The city of Columbus never promised in its 1999 special purpose sales tax campaign to build a 23-acre park behind the new library on Macon Road, the Georgia Court of Appeals ruled Friday.
The unanimous ruling by the three-judge panel affirms the Aug. 29 decision by Muscogee County Superior Court Judge Doug Pullen to throw the case out. After a hearing that extended into the night, Pullen decided that David Rothschild, a former member of the library board, and others had no standing to bring the suit against the city, school board and library board.
That suit, filed July 26, was an attempt to make the government spend $6.1 million in Special Purpose Local Option Sales Tax money on a park they claim was promised to voters.
"Simply put, the defendants never promised to build a 23-acre park behind the new library and did not designate the park as a SPLOST purpose," Chief Judge Anne Elizabeth Barnes wrote. "The record also shows that the defendants intend to use the remaining $6.1 million in SPLOST funds to landscape around the library and complete library-related projects, including purchasing books. We fail to see how such expenditures violate a SPLOST purpose . . ."
Barnes also states that the plaintiffs erred when they failed to object to some of Pullen's rulings, meaning they couldn't appeal those issues.
Since Pullen's decision, $1.9 million of the $6.1 million has been spent with another $3.5 million outstanding in purchase orders. The money already spent has gone toward computers, printers, books and furniture, said Pam Hodge, the city's finance director.
Attorney Jorge Vega, who represents the Muscogee County School Board, said the ruling means the case is dismissed.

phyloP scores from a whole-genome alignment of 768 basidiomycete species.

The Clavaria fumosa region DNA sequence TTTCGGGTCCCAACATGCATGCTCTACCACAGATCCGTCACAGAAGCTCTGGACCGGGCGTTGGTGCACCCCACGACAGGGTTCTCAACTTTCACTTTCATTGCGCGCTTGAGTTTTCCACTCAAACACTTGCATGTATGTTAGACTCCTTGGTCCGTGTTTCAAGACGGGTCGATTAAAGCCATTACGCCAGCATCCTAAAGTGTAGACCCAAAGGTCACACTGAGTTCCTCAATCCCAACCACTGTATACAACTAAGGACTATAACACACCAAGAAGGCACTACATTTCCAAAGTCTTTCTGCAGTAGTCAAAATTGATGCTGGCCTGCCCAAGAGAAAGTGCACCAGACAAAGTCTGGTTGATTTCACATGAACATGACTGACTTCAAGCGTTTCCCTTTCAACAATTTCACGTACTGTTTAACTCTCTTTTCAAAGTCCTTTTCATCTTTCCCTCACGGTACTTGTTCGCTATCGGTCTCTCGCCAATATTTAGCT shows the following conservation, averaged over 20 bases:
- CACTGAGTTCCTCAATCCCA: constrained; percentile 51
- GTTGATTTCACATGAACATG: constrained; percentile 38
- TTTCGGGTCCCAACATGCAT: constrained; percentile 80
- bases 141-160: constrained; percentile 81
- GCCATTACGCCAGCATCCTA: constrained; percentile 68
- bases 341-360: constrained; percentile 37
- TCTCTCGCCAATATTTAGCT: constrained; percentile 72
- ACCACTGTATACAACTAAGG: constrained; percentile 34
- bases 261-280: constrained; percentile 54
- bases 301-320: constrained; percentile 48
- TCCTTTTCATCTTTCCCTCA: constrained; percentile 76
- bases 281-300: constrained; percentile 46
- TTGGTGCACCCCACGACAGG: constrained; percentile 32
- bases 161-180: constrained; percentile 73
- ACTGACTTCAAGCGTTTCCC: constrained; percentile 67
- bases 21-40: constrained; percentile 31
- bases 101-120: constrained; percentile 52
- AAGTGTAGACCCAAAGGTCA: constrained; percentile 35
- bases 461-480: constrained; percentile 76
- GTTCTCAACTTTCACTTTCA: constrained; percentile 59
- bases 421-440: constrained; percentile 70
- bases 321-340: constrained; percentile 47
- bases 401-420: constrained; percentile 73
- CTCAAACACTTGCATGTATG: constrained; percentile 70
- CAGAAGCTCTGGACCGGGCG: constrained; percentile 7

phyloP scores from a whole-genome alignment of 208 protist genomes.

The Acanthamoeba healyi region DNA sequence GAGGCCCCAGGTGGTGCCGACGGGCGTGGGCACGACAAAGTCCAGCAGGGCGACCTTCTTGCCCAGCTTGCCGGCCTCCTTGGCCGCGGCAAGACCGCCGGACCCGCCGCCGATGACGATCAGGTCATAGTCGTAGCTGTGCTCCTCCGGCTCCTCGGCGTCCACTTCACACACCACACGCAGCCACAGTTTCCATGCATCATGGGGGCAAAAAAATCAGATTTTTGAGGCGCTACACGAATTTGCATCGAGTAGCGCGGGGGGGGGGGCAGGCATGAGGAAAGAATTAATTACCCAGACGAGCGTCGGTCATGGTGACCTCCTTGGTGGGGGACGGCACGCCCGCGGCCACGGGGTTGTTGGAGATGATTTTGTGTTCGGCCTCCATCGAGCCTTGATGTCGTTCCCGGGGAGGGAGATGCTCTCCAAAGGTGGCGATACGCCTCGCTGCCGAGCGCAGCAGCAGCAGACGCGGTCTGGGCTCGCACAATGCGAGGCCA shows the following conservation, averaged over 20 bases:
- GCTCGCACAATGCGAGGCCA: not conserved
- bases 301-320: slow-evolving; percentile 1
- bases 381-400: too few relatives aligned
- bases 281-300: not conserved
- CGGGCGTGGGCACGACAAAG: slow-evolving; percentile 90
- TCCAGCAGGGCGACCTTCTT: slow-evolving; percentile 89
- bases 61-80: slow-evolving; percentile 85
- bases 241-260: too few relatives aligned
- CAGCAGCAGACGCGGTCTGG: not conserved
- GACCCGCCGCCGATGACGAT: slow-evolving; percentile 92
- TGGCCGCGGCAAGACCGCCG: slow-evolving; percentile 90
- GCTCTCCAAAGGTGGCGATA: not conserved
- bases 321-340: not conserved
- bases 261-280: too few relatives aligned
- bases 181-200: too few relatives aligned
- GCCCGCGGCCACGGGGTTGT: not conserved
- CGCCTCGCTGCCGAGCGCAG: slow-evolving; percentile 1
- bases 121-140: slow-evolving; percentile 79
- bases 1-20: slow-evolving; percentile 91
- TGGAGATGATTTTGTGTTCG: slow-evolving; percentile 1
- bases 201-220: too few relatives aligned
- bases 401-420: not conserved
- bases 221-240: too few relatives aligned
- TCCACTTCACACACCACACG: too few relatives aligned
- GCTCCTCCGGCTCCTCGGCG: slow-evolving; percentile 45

"We're pleased that the court affirmed the trial court's decision," Vega said. "We hope this puts this all to rest. We hope that this will end this chapter."
In their complaint, the plaintiffs pointed to campaign materials and depictions of the library prior to the 1999 SPLOST vote that they said indicate a park was part of the plan. Attorney Josh McKoon, who represents the plaintiffs, said Friday's decision didn't deny commitments weren't made to build the park. He said the decision states legally-enforceable decisions weren't made.
"I think the decision basically affirms this idea," McKoon said.
McKoon hasn't yet had a chance to talk to his clients about the ruling, and he doesn't know if they would appeal. If they were to appeal, the first step would be a review by the full appeals court, not just a three-judge panel.
Whether the full appeals court declines to review another potential appeal, or hears it and doesn't overturn Pullen's decision, the plaintiffs could then appeal to the Georgia Supreme Court.
"That's possible," said City Attorney Clifton Fay of an appeal, "but I hope they would not want to waste any more taxpayer and judicial resources."
Attorney John Sours, who also represents the plaintiffs, said a decision hasn't been made.
"We're extremely disappointed in the actions of the Georgia Court of Appeals," he said. "We are evaluating our options."
Teresa Tomlinson, executive director of MidTown Inc., said lawsuits should always be a final resort. She supports a park at the library, but said she and others realize there was never a promise from the government that one would be built.
That led them to work with the school board in their efforts to get a park, Tomlinson said.
A master plan for city and school projects at the library — including the school district's new administration center, a city service center, a parking deck, natatorium, lake and greenspace — was presented to the school board April 14. Rothschild, who was present at the meeting, said then he loved the plan.
Tomlinson also supports it.
"I hope now we can move forward," she said.